GREENWOOD — Mary Harrington is all in on all-natural. The labels for her Mountainess Handmade line of lip balms, candles, detergent and soaps are on brown, unbleached kraft paper decorated with whimsical birds, flowers and cursive. 

The pumpkin in her pumpkin soap is from her garden. The maple in her maple soap is from her dad’s homemade syrup.

Another ingredient is straight from above: Depending on the scent, in her soaps, the fourth or fifth ingredient in is always Maine snow.

Business is good. So good, she’s had to save 40 gallons of melted, filtered snow to last her until next winter, double the amount she set aside this time last year.

To her knowledge, she has the snow-soap-making market cornered.

“There’s a lady in Michigan that does it with rainwater,” Harrington said.


Harrington, 35, grew up in Newry and lives in Albany Township, not off the grid, but she wouldn’t mind if it were.

“I do enjoy it when the power goes out — it gets so quiet and peaceful, you don’t hear the refrigerator humming,” Harrington said. “We barely have Internet and phone service.”

She started what would become Mountainess Handmade making lip balm for her daughters, now 7 and 4, using organic coconut oil, beeswax and cocoa butter. She experimented with different flavors, adding cocoa powder and vanilla for a whoopie pie balm and brewing oils with coffee overnight for a coffee balm.

Each batch made two cups, or 32 little tins.

“You end up with a lot of lip balm, eventually,” she said. Plus, she found that “once you have the materials, there’s so many things you can do with them.”

Mountainess Handmade launched 18 months ago. Orders picked up this past Christmas and she’s busy now meeting demand for balm tins personalized as wedding favors.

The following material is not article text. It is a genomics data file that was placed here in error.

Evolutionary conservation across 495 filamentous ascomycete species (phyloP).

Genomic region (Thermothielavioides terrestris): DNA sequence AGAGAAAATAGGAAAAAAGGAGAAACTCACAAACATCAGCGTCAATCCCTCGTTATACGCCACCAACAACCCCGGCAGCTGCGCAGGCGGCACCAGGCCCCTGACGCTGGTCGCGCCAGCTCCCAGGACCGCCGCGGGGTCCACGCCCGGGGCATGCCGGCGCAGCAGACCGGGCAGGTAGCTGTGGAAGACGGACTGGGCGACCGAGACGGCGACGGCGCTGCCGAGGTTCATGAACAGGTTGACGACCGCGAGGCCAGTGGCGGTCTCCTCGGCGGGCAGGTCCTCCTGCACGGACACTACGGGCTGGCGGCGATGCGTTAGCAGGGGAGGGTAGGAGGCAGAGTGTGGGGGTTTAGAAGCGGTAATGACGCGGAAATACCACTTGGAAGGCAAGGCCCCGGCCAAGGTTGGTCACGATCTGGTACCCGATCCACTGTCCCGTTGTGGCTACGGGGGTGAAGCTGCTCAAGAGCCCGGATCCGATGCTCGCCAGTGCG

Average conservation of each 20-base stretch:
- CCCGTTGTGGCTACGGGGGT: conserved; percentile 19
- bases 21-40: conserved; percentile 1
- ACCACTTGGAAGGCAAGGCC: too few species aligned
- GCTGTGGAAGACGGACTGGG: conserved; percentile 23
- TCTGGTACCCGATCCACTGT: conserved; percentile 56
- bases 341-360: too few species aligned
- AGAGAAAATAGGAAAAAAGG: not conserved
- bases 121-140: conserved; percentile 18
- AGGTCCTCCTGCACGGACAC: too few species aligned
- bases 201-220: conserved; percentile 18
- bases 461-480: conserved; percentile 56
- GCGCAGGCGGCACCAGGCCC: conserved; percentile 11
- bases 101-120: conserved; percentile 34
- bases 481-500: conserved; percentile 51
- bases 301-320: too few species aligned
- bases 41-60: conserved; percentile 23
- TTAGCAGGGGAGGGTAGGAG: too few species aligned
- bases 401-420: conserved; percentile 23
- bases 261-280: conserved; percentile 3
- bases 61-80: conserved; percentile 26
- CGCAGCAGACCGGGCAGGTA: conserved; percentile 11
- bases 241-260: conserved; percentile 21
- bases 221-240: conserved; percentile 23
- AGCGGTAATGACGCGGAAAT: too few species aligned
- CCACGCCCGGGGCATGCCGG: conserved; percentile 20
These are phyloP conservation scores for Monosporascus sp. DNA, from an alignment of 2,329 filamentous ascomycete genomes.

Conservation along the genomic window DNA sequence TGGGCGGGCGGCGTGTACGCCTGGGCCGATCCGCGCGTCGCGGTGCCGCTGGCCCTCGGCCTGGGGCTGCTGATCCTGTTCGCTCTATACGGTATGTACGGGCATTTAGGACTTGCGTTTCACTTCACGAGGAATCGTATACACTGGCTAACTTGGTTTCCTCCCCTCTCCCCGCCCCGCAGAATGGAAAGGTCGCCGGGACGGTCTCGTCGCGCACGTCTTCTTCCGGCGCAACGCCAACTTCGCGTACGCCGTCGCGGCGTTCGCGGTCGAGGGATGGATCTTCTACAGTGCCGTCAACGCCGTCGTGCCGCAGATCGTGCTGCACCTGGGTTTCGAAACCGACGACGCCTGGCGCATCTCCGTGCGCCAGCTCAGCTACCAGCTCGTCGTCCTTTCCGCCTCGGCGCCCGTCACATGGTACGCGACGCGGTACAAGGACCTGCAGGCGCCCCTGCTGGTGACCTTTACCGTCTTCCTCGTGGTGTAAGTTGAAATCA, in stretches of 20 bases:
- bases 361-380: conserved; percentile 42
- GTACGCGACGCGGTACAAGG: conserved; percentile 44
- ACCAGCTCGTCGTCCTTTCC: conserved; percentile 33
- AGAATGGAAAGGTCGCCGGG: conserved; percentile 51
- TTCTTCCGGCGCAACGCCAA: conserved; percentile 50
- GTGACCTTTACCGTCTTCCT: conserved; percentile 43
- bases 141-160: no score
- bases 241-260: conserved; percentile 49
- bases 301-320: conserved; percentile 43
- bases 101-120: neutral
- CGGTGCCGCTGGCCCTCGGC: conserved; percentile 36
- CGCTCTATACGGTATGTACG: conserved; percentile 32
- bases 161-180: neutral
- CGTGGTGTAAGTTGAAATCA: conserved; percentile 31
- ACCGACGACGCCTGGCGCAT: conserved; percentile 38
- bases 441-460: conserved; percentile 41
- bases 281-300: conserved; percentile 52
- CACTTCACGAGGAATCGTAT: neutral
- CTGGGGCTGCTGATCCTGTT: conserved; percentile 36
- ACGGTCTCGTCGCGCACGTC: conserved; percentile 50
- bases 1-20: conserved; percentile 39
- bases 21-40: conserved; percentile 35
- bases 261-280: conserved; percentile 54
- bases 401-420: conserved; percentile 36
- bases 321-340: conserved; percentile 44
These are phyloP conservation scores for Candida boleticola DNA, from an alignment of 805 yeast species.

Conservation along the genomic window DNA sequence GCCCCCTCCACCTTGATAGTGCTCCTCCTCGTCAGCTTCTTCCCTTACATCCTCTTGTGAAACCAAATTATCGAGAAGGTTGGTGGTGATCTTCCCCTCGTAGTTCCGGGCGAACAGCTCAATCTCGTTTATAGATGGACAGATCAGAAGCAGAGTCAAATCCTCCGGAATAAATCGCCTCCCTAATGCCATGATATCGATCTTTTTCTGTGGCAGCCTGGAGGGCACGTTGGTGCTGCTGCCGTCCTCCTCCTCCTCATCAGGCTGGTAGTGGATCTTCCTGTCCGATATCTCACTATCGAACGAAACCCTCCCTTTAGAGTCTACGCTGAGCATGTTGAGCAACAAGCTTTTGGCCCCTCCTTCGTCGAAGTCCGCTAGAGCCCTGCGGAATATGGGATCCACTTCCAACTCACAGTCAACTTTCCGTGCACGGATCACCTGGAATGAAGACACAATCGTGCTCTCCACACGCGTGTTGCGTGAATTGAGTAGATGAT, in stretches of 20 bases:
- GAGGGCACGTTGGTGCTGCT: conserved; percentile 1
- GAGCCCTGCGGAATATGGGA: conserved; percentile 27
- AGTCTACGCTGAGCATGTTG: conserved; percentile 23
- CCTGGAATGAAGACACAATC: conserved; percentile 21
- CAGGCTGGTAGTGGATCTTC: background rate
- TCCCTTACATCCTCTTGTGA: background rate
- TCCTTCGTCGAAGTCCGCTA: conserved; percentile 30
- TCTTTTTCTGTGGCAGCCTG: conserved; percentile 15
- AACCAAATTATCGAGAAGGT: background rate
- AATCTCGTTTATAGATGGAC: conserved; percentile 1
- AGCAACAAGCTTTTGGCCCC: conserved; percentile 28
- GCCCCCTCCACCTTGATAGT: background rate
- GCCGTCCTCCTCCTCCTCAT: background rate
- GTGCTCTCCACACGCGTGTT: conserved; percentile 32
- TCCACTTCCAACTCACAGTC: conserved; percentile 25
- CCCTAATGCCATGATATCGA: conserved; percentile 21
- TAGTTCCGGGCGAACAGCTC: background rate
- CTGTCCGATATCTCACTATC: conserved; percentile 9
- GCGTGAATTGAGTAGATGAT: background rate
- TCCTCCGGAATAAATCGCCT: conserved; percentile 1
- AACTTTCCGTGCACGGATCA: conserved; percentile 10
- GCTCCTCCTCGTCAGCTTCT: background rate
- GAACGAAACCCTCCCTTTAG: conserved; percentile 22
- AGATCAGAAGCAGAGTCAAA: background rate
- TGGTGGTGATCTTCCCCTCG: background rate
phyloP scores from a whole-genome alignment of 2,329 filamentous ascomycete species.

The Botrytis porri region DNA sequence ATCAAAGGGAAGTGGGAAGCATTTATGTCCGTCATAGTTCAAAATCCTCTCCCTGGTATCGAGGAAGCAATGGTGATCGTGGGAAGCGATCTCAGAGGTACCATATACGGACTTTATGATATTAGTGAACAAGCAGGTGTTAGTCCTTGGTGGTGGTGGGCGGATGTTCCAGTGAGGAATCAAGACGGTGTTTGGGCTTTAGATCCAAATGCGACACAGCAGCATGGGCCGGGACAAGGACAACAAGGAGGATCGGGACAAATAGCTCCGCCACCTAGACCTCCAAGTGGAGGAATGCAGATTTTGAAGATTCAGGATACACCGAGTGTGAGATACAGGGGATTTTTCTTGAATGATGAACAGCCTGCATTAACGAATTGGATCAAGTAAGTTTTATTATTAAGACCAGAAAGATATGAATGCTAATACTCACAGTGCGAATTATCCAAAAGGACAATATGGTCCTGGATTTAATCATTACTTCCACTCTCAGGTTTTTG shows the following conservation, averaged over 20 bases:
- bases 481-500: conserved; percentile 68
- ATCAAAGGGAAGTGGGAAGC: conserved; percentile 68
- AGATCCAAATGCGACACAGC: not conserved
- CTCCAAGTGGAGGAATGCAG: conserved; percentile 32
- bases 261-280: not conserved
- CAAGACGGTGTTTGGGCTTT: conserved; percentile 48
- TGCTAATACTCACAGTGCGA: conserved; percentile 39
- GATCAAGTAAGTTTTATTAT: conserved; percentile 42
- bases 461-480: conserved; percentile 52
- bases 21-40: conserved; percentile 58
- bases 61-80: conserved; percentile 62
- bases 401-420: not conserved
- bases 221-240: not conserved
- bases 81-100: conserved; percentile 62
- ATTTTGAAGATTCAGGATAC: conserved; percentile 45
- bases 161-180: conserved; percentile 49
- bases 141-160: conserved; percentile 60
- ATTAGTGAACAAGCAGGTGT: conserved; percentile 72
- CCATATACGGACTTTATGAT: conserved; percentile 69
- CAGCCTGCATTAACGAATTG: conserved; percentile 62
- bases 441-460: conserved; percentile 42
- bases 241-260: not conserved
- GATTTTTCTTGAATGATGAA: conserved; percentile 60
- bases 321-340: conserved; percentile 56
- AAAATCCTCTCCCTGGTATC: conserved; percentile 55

Harrington, a Maine College of Art grad, has come to many of her products self-taught. She branched into organic deodorant, sourcing pricey paper tubes, after finding a tutorial online, and turned her lip balm into Bug Off Balm by adding citronella and peppermint oil.

“I think that as a whole movement, people are becoming more aware of what they’re using on their bodies and putting into their bodies,” she said.

She and her husband, Alex Graves, made 400 tins of Bug Off last year. She’s anticipating they’ll make double that this year.

“I wouldn’t give my daughters a bottle of spray repellent, but I’m not afraid of them having that in their pocket,” Harrington said. “It’s all food-grade stuff.”

Her soaps, too, were born from watching YouTube videos. Turning to snow was a practical route; she didn’t like the idea of buying jugs of distilled water and using lots of plastic. The snow is gathered in the 7½-gallon buckets her coconut oil comes in and poured through a coffee filter once melted.

“Usually I have to fill the bucket three or four times (as it melts) depending on the snowpack,” she said.


Oatmeal, cider, honey and lavender in her products all come from Maine.

The Local Hub in Greenwood was the first shop to carry her line, which is now also in Elements Art Gallery and Bethel Bait Tackle & More (hunters use the native balsam and pine soaps as a masking smell, she said.) She also sells online, at the Bethel and North Conway farmers markets and on Etsy.

“It kind of took me by surprise” how much she’s grown in such a short time, Harrington said.

She picked the name as a nod to the outdoors — she loves to snowboard — and to give her room to grow beyond personal-care products. She’d like to get into patches; with two little girls, there are a lot of ripped knees at home, she said.

In late April, the family got back from its annual month in Alaska where they’re building a cabin in the deep woods, 30 miles from the closest gas station. There’s no running water, no electricity.

In other words: perfect.

“Hopefully, next year will be the first winter we’ll actually be able to stay in it,” she said.

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